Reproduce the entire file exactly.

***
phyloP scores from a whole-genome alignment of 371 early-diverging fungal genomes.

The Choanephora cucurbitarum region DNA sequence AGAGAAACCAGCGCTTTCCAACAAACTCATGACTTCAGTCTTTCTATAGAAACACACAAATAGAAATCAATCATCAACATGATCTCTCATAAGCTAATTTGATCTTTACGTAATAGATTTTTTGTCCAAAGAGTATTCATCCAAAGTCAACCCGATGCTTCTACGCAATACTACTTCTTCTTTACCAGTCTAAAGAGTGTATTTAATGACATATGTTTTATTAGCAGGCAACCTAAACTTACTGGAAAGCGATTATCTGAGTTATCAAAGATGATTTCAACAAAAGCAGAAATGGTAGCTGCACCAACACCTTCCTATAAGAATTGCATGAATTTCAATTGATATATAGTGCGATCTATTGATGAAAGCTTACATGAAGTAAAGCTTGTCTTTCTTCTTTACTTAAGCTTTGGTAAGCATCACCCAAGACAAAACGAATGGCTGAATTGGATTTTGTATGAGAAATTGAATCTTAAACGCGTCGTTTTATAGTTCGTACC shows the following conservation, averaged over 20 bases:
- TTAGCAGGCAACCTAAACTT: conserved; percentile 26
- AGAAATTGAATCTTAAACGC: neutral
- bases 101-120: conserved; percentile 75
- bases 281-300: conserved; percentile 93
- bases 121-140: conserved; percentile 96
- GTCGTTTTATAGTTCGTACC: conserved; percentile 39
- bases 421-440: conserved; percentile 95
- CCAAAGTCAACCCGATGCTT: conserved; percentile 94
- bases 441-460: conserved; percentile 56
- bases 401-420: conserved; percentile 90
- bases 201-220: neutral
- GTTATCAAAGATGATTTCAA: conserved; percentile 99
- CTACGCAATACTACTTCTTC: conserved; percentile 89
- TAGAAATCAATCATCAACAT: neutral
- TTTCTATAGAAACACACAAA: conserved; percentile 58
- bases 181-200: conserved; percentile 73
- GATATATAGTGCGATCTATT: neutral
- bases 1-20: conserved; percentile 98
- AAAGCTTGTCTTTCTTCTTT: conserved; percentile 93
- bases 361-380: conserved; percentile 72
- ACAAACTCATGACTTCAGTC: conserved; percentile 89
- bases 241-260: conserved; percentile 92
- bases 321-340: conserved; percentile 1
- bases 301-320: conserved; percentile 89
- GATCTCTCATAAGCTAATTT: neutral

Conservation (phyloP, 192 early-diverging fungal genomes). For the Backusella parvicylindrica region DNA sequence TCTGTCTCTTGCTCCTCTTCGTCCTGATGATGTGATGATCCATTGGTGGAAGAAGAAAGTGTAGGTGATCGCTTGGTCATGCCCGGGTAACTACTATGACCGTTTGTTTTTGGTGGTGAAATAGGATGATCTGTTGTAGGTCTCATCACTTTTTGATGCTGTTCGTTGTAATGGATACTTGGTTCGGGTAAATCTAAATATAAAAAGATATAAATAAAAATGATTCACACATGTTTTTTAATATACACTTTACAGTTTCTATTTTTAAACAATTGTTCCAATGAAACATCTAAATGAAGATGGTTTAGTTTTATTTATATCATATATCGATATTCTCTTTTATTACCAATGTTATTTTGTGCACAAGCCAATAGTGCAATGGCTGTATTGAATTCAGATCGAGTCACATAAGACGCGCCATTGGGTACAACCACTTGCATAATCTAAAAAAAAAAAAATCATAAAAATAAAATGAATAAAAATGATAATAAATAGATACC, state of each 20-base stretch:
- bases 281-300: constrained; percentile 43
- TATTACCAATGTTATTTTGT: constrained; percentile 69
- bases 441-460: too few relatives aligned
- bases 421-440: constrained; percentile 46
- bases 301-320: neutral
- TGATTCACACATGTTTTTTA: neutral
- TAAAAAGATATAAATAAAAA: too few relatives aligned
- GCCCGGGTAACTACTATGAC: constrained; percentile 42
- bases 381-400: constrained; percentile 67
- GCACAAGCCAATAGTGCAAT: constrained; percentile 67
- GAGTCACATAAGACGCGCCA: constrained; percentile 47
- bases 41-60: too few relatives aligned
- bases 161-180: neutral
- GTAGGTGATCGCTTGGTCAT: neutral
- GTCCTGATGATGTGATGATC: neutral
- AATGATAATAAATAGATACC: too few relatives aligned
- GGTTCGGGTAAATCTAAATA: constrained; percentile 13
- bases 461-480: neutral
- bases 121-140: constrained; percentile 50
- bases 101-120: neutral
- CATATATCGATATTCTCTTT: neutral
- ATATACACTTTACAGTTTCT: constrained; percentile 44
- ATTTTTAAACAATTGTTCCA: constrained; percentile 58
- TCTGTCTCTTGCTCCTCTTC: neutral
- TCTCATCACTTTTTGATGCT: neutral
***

phyloP scores from a whole-genome alignment of 371 early-diverging fungal genomes.

The Choanephora cucurbitarum region DNA sequence AGAGAAACCAGCGCTTTCCAACAAACTCATGACTTCAGTCTTTCTATAGAAACACACAAATAGAAATCAATCATCAACATGATCTCTCATAAGCTAATTTGATCTTTACGTAATAGATTTTTTGTCCAAAGAGTATTCATCCAAAGTCAACCCGATGCTTCTACGCAATACTACTTCTTCTTTACCAGTCTAAAGAGTGTATTTAATGACATATGTTTTATTAGCAGGCAACCTAAACTTACTGGAAAGCGATTATCTGAGTTATCAAAGATGATTTCAACAAAAGCAGAAATGGTAGCTGCACCAACACCTTCCTATAAGAATTGCATGAATTTCAATTGATATATAGTGCGATCTATTGATGAAAGCTTACATGAAGTAAAGCTTGTCTTTCTTCTTTACTTAAGCTTTGGTAAGCATCACCCAAGACAAAACGAATGGCTGAATTGGATTTTGTATGAGAAATTGAATCTTAAACGCGTCGTTTTATAGTTCGTACC shows the following conservation, averaged over 20 bases:
- TTAGCAGGCAACCTAAACTT: conserved; percentile 26
- AGAAATTGAATCTTAAACGC: neutral
- bases 101-120: conserved; percentile 75
- bases 281-300: conserved; percentile 93
- bases 121-140: conserved; percentile 96
- GTCGTTTTATAGTTCGTACC: conserved; percentile 39
- bases 421-440: conserved; percentile 95
- CCAAAGTCAACCCGATGCTT: conserved; percentile 94
- bases 441-460: conserved; percentile 56
- bases 401-420: conserved; percentile 90
- bases 201-220: neutral
- GTTATCAAAGATGATTTCAA: conserved; percentile 99
- CTACGCAATACTACTTCTTC: conserved; percentile 89
- TAGAAATCAATCATCAACAT: neutral
- TTTCTATAGAAACACACAAA: conserved; percentile 58
- bases 181-200: conserved; percentile 73
- GATATATAGTGCGATCTATT: neutral
- bases 1-20: conserved; percentile 98
- AAAGCTTGTCTTTCTTCTTT: conserved; percentile 93
- bases 361-380: conserved; percentile 72
- ACAAACTCATGACTTCAGTC: conserved; percentile 89
- bases 241-260: conserved; percentile 92
- bases 321-340: conserved; percentile 1
- bases 301-320: conserved; percentile 89
- GATCTCTCATAAGCTAATTT: neutral

Conservation (phyloP, 192 early-diverging fungal genomes). For the Backusella parvicylindrica region DNA sequence TCTGTCTCTTGCTCCTCTTCGTCCTGATGATGTGATGATCCATTGGTGGAAGAAGAAAGTGTAGGTGATCGCTTGGTCATGCCCGGGTAACTACTATGACCGTTTGTTTTTGGTGGTGAAATAGGATGATCTGTTGTAGGTCTCATCACTTTTTGATGCTGTTCGTTGTAATGGATACTTGGTTCGGGTAAATCTAAATATAAAAAGATATAAATAAAAATGATTCACACATGTTTTTTAATATACACTTTACAGTTTCTATTTTTAAACAATTGTTCCAATGAAACATCTAAATGAAGATGGTTTAGTTTTATTTATATCATATATCGATATTCTCTTTTATTACCAATGTTATTTTGTGCACAAGCCAATAGTGCAATGGCTGTATTGAATTCAGATCGAGTCACATAAGACGCGCCATTGGGTACAACCACTTGCATAATCTAAAAAAAAAAAAATCATAAAAATAAAATGAATAAAAATGATAATAAATAGATACC, state of each 20-base stretch:
- bases 281-300: constrained; percentile 43
- TATTACCAATGTTATTTTGT: constrained; percentile 69
- bases 441-460: too few relatives aligned
- bases 421-440: constrained; percentile 46
- bases 301-320: neutral
- TGATTCACACATGTTTTTTA: neutral
- TAAAAAGATATAAATAAAAA: too few relatives aligned
- GCCCGGGTAACTACTATGAC: constrained; percentile 42
- bases 381-400: constrained; percentile 67
- GCACAAGCCAATAGTGCAAT: constrained; percentile 67
- GAGTCACATAAGACGCGCCA: constrained; percentile 47
- bases 41-60: too few relatives aligned
- bases 161-180: neutral
- GTAGGTGATCGCTTGGTCAT: neutral
- GTCCTGATGATGTGATGATC: neutral
- AATGATAATAAATAGATACC: too few relatives aligned
- GGTTCGGGTAAATCTAAATA: constrained; percentile 13
- bases 461-480: neutral
- bases 121-140: constrained; percentile 50
- bases 101-120: neutral
- CATATATCGATATTCTCTTT: neutral
- ATATACACTTTACAGTTTCT: constrained; percentile 44
- ATTTTTAAACAATTGTTCCA: constrained; percentile 58
- TCTGTCTCTTGCTCCTCTTC: neutral
- TCTCATCACTTTTTGATGCT: neutral